above: Frieda Brioschi makes a point
(Unfinished article, and I don’t know when I’ll have time to finish it…)
The Italian government has spent 9 million euros (of an allocated 45, or maybe 54) on a new tourism portal, Italia.it, which has been the subject of a great hue and cry among the Italian blogosphere. ScandaloItaliano provides a quickrecap of this site’s dubious history (in English).
So far, business as usual for Italy: in decades of corrupt government and ever-increasing pressure from organized crime, far greater sums of public money have been far more egregiously wasted. No Italian is surprised. Disappointed, yes, but not surprised.
But, this time, something’s different. Some Italians aren’t just complaining, or shrugging their shoulders and saying: “That’s the way things go here.” Instead, they are asking themselves and each other: “What can we do about it?” And on Saturday, March 31st, they got together to talk about that at rItaliaCamp.
Robin Good captures it all for you.
^ Marco Ottolini drowning, not waving
This lady was extremely pissed off, for reasons that eluded the rest of us. For some reason she thought the event had been touted as an opportunity for tour operators to talk about drumming up business…? She left in a huff. I don’t think anyone figured out who she was.
^ The IBM contingent, expressing varying degrees of interest.
Can the “private sector” and open source cooperate, without either side feeling exploited?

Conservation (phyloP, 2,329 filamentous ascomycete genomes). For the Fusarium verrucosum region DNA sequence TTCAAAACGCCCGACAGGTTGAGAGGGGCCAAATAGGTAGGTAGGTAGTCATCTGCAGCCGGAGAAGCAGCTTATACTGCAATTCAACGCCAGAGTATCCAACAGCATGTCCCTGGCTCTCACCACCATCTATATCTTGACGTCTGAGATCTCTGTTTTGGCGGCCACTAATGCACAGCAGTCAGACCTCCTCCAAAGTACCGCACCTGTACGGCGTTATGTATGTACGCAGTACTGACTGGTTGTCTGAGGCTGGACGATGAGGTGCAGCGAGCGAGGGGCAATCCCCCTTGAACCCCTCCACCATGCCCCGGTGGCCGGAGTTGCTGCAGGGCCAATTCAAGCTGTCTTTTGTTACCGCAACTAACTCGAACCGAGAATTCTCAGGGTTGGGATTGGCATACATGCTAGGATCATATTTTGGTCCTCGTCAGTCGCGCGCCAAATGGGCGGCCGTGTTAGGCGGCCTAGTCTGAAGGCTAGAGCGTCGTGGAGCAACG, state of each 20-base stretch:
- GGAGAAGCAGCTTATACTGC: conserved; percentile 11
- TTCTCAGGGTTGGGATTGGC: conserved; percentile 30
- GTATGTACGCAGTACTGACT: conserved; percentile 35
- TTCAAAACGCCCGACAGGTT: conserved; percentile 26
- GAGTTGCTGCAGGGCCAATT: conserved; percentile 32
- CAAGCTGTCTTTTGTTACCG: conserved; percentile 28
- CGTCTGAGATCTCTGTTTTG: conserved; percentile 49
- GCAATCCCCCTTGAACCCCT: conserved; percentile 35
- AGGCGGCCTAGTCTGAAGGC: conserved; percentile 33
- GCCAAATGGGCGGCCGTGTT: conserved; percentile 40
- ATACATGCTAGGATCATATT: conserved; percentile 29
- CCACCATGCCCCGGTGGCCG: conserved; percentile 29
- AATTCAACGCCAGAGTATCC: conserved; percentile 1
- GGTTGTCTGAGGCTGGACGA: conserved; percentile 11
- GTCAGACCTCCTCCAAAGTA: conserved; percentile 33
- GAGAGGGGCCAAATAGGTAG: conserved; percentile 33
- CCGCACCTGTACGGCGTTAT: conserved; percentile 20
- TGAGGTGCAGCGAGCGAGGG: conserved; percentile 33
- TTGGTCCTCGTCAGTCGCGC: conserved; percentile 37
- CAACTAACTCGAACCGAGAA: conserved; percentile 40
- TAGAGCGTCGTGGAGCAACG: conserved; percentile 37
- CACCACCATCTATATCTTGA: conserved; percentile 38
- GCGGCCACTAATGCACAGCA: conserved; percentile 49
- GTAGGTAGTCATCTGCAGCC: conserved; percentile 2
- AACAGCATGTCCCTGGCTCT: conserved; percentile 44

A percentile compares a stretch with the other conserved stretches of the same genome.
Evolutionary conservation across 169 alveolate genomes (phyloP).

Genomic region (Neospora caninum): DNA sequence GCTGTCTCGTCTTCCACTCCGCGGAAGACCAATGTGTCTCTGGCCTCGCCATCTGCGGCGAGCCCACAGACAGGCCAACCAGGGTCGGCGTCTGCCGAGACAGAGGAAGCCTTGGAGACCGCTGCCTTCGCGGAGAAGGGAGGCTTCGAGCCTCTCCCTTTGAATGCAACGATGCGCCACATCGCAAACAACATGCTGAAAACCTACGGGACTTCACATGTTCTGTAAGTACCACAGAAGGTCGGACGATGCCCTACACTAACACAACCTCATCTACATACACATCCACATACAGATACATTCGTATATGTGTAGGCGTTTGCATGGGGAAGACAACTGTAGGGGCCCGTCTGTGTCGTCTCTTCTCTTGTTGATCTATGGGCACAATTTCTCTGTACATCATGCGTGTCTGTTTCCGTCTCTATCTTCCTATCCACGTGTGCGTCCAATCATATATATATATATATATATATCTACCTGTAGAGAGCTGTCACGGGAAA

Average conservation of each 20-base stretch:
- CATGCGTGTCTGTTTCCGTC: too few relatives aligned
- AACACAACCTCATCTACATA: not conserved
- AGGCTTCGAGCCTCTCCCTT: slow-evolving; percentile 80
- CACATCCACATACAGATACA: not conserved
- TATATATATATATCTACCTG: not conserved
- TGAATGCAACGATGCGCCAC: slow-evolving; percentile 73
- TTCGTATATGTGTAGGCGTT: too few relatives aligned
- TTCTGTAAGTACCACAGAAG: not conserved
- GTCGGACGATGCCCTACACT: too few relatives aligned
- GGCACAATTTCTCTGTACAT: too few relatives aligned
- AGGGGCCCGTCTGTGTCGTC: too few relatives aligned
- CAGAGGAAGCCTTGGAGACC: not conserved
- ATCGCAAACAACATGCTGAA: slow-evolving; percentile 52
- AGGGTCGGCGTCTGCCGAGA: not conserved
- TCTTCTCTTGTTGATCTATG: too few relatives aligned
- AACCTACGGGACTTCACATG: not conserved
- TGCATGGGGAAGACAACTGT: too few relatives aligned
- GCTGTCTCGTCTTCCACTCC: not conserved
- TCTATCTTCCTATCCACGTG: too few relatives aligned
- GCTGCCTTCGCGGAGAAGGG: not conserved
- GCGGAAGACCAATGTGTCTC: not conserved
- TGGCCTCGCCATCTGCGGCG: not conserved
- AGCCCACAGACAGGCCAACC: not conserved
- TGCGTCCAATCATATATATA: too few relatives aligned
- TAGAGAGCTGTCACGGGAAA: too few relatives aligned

for an Italian Tourism Portal
Input from Tourism Operators
The crux of any such project is the content. To be a truly comprehensive national showcase for Italy, the portal must include information about the hundreds of primary and secondary destinations, events, sights, and activities that Italy offers. Gathering such information is a daunting and potentially very expensive task.
Even supposing that an accurate and complete database could be gathered in the first place, it would need to be updated regularly to account for changes in everything from hotel prices to train schedules to museum opening times. Realistically, the information can only be kept up to date by those most directly interested: the hotel and restaurant owners, museum managers, local and regional tourism officials whose attractions are listed.
This creates a chicken-and-egg problem: in order to get people and organizations to participate in a listing, they must perceive enough value in being part of it to offset whatever time and effort they must spend entering and updating their information. The more information the catalog holds, the more valuable it is to its users (tourists) and, therefore, to the data providers (tourism operators).
Input from Tourists
Beyond the hard facts of what is where and how much it costs, a would-be tourist is also interested in a great deal of subjective information: what will I see (or eat), and how much will I like it? To add this dimension requires the participation of other tourists who have already had the experience.
A tremendous amount of this kind of information about Italy is already available online: the Italy boards are among the busiest on travel forums such as Frommer’s and Fodor’s. There are thousands of blog posts about Italy from both residents and visitors. There are thousands of Flickr photos and hundreds of videos.
Robin Good interviews Amanda and me (scroll down the page – the video of us is below where our names appear)
^ Robin Good and Luca Conti
Because my readership is largely English-speaking, I’m only including the few pieces I find in English (tell me if you know of more!). A Technorati search will turn up much more in Italian.